‘Abiding by directives exposes banks to violating Sharia’
KUWAIT CITY, June 5: Some local banks are facing difficulty in enforcing the international criteria for financial reports “IFRS 9’ based on the suggested monitoring remedy for the first quarter, reports Al-Rai daily quoting informed sources.
They stressed that the commitment of the banks to abide by those directives exposes them to violating the Sharia. The sources explained that the Central Bank of Kuwait issued a circular in April 2018 concerning the enforcement of the international accounting standards “IFRS 9” on the portfolios, the relevant investments and loans for the first quarter of the year.
Because of the consequent accumulations that the banks have made for the contingent provisions since 2008 and owing to the conservative monitoring policy, most of the banks are expecting to make surplus from the reserved money in their books. They have the right to turn them into cash and then direct them to the gains and losses accounts. According to the banks, this is the preferred process that is in line with the international criteria.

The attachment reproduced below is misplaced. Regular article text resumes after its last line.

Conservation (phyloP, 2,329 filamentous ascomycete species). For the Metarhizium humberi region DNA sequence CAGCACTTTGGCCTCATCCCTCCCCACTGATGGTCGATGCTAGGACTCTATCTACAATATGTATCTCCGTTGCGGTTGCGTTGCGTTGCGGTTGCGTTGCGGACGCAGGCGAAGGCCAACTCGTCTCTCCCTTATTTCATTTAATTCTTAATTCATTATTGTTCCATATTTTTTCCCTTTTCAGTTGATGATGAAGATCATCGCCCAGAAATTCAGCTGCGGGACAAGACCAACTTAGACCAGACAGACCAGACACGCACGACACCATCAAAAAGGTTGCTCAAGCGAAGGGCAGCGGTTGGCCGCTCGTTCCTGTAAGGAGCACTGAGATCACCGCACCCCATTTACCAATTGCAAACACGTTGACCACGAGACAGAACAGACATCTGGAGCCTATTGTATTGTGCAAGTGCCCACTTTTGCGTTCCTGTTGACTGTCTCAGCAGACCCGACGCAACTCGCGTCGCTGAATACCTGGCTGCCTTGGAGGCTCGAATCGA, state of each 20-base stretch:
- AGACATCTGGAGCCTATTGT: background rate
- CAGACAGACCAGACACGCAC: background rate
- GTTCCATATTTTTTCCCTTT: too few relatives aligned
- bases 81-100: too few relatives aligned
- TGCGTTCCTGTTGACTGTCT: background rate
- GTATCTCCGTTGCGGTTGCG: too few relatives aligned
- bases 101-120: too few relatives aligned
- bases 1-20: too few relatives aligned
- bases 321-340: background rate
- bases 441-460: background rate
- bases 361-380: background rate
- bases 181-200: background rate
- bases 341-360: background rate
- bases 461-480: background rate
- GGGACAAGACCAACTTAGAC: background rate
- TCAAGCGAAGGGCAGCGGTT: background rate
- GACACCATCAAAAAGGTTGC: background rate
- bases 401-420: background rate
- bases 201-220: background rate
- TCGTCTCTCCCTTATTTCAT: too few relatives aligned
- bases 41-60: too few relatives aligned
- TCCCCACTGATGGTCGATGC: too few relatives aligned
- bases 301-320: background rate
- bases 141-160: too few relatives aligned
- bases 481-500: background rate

On the other hand, the Central Bank of Kuwait initially objected to changing the contingent provisions into cash and insisted on taking precautionary actions. It then issued tough directives to reduce the level of the surplus resultant from enforcing the criteria, and asked the banks to absorb the surpluses in their capitals. This led to a dialogue between the banks, especially the Islamic banks and the Central Bank of Kuwait.
The banks said they cannot absorb the surpluses and add them to the capital because this might violate the Islamic Sharia.
They said their work is based on partnership between the shareholders and the depositors, adding that classifying the surpluses to the capital requirements means the depositor will bear costs that he does not have to bear. Concerning the regular banks, they did not hide their desire to “release the safety belts” or at least make it a bit loose in order to turn some provisions into cash, taking into consideration the fact that the new criteria requires counting the loans’ provisions based on expectations of insolvency that makes the loaner incapable of repaying the debts.